First, the beach:

 

and the bay:

 

The wildlife of the non-feathered variety:

 

and, the birds - a very select few from the insane amount of pictures I've taken.  Mostly marsh birds.

 

We'll start with my favorite bird of this trip, the Black-bellied Whistler Duck, which as its name implies, whistles.  Not a quacker, this one - and it like to roost in trees, or power-lines:

 

They also seem to be open minded in terms of inter-species friendships.  

 

Something about this shot makes me laugh... like they're the Secret Service of ducks.

 

Next, a Snowy Egret and a juvenile Black Crowned Night Egret:

 

  

 

And what I think is a Grey Heron, but the white splotch on his wing is confounding me:

 

 

While I was sitting at the small pond catching photos of all these birds, I was approached by a friendly, if slightly less photogenic Wood Stork:

I named it Woody.  Because it was 7.30am and it was pre-caffeine.

 

Probably the coup of the trip so far is a Short-tailed Hawk that struck a pose for me:

 

and a Red-Bellied Woodpecker (whose belly is, in fact, not red):

I used my camera's remote function to capture this photo at mom's squirrel proof bird feeder.

 

Squirrel proof you say?  I laugh at your squirrel proofing... nom, nom, nom.

 

Ok, that's it.  No more vacation photos.  Probably.  Maybe some Bouchercon photos.  Possibly a Key West sunset or something, but I swear, NOTHING as obnoxious as this post.  

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review 2018-06-15 08:57
The Birds & Other Stories - Daphne du Maurier

Birds are gathering, in the sea, in the trees, in the countryside and in the cities. Then they begin to attack, murders of crows, swarms of starlings, a gunning down by gulls. Why are birds attacking and what can be done to stop them? A conclave high in the mountains is said to offer immortality but at what price? An apple tree seems to haunt a widower who is not mourning the loss of his wife. A photographer steps out from behind the camera with unforseen consequences for him and his subject, a trip to the cinema takes an unexpected turn and a father discovers that three is a crowd.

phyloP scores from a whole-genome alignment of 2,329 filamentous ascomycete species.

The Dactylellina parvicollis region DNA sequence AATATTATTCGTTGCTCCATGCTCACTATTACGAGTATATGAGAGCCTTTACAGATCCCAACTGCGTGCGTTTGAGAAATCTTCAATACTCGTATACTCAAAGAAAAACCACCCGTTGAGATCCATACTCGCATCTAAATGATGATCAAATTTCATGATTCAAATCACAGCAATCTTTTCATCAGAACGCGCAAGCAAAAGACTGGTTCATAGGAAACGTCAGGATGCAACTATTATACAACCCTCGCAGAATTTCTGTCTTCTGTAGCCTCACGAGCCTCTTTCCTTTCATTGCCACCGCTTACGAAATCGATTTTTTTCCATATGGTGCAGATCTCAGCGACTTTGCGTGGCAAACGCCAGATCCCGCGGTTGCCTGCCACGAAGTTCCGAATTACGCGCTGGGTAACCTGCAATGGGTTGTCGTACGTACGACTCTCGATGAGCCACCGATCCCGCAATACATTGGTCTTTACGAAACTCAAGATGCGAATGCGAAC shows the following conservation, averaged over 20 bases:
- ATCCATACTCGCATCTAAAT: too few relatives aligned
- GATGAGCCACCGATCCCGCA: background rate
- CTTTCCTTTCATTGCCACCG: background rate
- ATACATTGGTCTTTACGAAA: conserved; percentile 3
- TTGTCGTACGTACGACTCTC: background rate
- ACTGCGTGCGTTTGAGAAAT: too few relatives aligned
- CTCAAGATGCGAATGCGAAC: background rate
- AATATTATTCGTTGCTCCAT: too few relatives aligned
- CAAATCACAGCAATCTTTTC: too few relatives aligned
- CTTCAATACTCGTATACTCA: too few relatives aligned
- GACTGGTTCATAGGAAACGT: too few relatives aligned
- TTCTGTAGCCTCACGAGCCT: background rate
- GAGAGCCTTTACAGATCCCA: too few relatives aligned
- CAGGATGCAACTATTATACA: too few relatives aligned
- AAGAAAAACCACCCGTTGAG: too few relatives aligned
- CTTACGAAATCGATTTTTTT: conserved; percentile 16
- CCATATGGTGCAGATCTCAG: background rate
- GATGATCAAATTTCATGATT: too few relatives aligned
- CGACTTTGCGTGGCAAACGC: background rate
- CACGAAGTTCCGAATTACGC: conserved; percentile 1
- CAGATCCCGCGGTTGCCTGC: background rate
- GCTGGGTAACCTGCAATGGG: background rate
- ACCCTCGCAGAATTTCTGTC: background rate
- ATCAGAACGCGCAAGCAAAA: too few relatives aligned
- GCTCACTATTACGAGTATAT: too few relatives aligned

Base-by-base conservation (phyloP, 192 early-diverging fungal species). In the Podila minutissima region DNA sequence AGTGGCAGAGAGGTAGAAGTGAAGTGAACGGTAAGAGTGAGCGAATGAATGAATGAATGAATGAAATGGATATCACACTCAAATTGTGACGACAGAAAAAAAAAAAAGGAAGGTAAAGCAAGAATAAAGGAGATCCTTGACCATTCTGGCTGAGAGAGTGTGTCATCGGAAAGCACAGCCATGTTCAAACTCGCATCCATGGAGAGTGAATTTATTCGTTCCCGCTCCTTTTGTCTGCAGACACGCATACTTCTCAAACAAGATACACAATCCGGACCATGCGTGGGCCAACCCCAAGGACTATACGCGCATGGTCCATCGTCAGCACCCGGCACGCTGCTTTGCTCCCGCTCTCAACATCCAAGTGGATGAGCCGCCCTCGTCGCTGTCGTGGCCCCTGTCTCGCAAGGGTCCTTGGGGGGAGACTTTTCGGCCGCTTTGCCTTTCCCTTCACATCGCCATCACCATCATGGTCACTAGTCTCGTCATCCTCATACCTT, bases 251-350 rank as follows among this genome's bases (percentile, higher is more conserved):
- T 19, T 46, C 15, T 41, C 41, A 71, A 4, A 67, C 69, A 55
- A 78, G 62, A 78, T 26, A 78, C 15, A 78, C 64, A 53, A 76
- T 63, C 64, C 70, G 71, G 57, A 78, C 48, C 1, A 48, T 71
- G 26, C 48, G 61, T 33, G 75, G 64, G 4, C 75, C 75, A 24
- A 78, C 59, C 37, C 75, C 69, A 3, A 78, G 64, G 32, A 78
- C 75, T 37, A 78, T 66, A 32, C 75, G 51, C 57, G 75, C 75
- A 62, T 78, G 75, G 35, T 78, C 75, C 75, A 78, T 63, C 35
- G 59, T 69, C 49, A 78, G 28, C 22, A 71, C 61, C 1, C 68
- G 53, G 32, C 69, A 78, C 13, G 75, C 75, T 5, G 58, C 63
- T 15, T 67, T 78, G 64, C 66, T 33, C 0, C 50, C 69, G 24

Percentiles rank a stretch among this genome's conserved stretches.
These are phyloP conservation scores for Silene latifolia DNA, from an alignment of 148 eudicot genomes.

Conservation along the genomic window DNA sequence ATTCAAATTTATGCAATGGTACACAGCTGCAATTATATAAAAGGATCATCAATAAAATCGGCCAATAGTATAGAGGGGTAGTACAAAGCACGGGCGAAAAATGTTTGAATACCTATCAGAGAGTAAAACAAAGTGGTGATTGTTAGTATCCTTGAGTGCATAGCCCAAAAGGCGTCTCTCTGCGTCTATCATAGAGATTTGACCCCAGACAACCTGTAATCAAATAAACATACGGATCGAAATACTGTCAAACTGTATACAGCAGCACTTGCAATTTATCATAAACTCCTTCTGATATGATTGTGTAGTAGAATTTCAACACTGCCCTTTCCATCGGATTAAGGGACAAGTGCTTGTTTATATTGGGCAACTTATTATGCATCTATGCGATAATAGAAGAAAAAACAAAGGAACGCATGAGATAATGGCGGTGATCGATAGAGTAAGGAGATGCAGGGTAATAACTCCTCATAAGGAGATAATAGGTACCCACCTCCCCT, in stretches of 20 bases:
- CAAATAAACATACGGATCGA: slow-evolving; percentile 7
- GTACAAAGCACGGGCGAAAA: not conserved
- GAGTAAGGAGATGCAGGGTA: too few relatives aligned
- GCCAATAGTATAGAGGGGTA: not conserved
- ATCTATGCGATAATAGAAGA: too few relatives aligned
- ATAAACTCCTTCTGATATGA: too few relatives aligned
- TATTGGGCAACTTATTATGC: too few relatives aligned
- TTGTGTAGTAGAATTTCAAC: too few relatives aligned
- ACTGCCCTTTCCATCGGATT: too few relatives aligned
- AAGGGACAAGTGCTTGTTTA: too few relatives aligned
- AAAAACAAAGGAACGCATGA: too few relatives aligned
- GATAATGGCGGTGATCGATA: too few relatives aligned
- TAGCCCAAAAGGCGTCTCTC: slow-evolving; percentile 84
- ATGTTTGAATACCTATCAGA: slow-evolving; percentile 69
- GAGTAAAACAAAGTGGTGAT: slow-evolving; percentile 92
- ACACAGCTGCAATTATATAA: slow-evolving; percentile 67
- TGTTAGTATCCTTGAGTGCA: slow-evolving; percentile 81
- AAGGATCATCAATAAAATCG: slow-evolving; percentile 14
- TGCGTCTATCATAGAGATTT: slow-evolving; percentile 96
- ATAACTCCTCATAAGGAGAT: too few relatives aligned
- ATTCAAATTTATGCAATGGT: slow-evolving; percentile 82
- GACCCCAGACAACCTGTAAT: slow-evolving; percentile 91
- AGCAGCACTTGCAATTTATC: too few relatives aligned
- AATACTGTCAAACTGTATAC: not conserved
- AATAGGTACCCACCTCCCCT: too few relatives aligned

The Birds, immortalised in Hitchcock’s legendary film, is the opening story in this short story collection, the theme tying them together being the magical control the natural world can have on human nature.

 

The Birds is juxtaposed with the final story in the collection, The Old Man, a cleverly told tale of a jealous father who feels that three is definitely a crowd. Both of these were the stand out stories for me.

 

Unusually for me, there was not one story in this book that I didn’t like. All are strong, well written, enthralling tales. There is a hint of the supernatural in some, a more than hint of malice in all.  The Birds is perhaps one of the most famous of Daphne du Maurier’s stories but the rest are all there on merit too. There is sadness, revenge, madness, love and loss wrapped up in these pages. The reader is left with an unsettled feeling, a hint of unease that needs to be shrugged off.

 

The art of short story telling is choosing the right words to give a complete story without the reader feeling short-changed. Here the reader feels as if they have been privy to five mini novels, so complete are the stories. The skill here is that du Maurier often leaves lots unsaid. The unease is created by what is not revealed on the page but what is revealed in the reader’s imagination.

 

A strong, intelligent, immersive, engaging collection. You’ll lift your head up from the book and view the everyday in a new light. And have slightly healthy respect and wariness for the sparrows in your garden.

 

Highly recommended.